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Sexting Policies in Schools
Posted By Sameer On October 22, 2010 @ 5:23 am In policy,public school,sexting,teens | 15 Comments
I have been thinking a lot recently about formal policies related to sexting that all middle schools and high schools should have enacted by now. However, I am finding that many districts have not yet detailed in their discipline codes exactly what it is, how it will be investigated, who will be involved, and what will happen to those who participate. This is unfortunate because experience shows us that when formal policies and procedures have not kept pace with the rapid changes of technology and their use by kids and teens, school administrators struggle when attempting to correct wrongful behavior.
We have to make sure that clear guidance and direction is available when a sexting case comes to the attention of school administrators. Moreover, in order to ensure compliance with response protocols and to avoid legal pitfalls, administrators have to be proactive. They must specifically review and improve current policies and procedures before a situation arises, develop new policies in concert with technology specialists and law enforcement agencies, and communicate such policies to educators, staff, and students at their school.
In considering the elements that should make up a comprehensive and tight sexting policy, we have come up with the following advice:
It should specifically define that sexting primarily involves the sending and receiving of naked or semi-naked photos or videos via cell phone.
It should highlight that such images and videos often constitute child pornography, and that creating them, possessing them, or transmitting them is a felony offense subject to criminal prosecution. That is, students who send a naked or semi-naked picture of themselves to others are subject to punishment. In addition, students who disseminate naked or semi-naked images of other students are also subject to punishment. Finally, students who receive a naked or semi-naked image of another student needs to report the incident to a counselor or principal immediately.
It should detail who all will be involved in the investigation and response (e.g., administrators, law enforcement, the parents of all students involved).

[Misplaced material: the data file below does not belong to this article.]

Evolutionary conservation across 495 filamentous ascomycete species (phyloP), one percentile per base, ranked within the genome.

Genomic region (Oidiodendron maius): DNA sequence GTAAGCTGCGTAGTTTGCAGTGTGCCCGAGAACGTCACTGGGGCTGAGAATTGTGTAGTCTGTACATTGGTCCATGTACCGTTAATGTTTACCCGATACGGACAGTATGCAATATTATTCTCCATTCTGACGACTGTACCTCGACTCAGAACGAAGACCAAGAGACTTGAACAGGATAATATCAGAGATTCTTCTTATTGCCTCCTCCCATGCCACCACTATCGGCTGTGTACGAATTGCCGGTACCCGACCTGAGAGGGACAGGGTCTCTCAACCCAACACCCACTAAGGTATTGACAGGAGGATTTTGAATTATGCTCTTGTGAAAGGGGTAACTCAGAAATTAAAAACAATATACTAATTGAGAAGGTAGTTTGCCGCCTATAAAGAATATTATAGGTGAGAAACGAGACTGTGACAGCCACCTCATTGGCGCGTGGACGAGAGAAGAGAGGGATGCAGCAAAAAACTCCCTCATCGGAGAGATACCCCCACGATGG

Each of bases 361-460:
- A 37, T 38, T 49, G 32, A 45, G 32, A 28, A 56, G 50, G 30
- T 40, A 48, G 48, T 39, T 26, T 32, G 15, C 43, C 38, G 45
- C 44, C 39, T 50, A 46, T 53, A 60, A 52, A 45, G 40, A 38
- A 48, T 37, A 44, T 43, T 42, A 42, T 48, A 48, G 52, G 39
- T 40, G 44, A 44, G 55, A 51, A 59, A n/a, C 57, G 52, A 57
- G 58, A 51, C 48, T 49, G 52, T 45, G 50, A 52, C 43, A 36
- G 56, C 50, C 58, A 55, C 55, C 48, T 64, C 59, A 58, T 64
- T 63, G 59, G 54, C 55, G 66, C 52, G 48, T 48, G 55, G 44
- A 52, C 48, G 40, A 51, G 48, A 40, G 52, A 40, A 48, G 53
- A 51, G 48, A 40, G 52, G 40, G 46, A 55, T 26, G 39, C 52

It should state that in many cases, student cell phones can be searched by administrators if they have reasonable suspicion that a student has been involved in the behavior – and, of course, for any other suspected school policy violation directly related to the use or contents of the device. That said, there are some cases where teachers and administrators in public schools are viewed as agents of government – especially since the behavior in question could be a felony. Therefore, the standard of probable cause would apply. (This is a very contentious topic which we will flesh out in the future.)
It should articulate a range of punishments that will result for those who engage in sexting.
It should assert increased penalties for any bullying, blackmail, extortion, or threats that stem from, or are related to, sexting incidents.
It should include a clause which provides discretion to administrators and school law enforcement who deal with these cases, especially since sexting  appears to occur along a continuum ranging from “stupid teen behavior,” to problematic girlfriend/boyfriend relationships, to sexting involving intentional exploitation, to intentional self-exploitation – which involves youth who brazenly and willingly flaunt and advertise themselves online in a sexual manner (thanks to Nancy Willard  for pointing this out).
Please let me know if you think we are missing anything, or if you have any other thoughts towards this end based on your experience. We want to be clear that this is a work in progress, both because the research concerning sexting is still emerging and because the law is not well established. Also know that we are not giving legal advice in this blog, and that educators should always consult their school attorneys for guidance to ensure these cases are handled appropriately.
Article printed from Cyberbullying Research Center: http://cyberbullying.us
URL to article: http://cyberbullying.us/blog/sexting-policies-in-schools.html
URLs in this post:
 sexting: http://cyberbullying.us/blog/sexting-education-research-and-multidisciplinary-prevention-and-response.html
 Nancy Willard: http://cyberbullying.us/goto/http://www.csriu.org
 Considerations When Implementing Sexting Policies in Schools: http://cyberbullying.us/blog/considerations-when-implementing-sexting-policies-in-schools.html
 Formal bans on sexting in school districts: http://cyberbullying.us/blog/formal-bans-on-sexting-in-school-districts.html
 Public schools, Facebook, and the FCC: http://cyberbullying.us/blog/public-schools-facebook-and-the-fcc.html
 Sexting Research and Gender Differences: http://cyberbullying.us/blog/sexting-research-and-gender-differences.html
 Schools Have a Responsibility to Proactively Stop Bullying: http://cyberbullying.us/blog/schools-have-a-responsibility-to-proactively-stop-bullying.html
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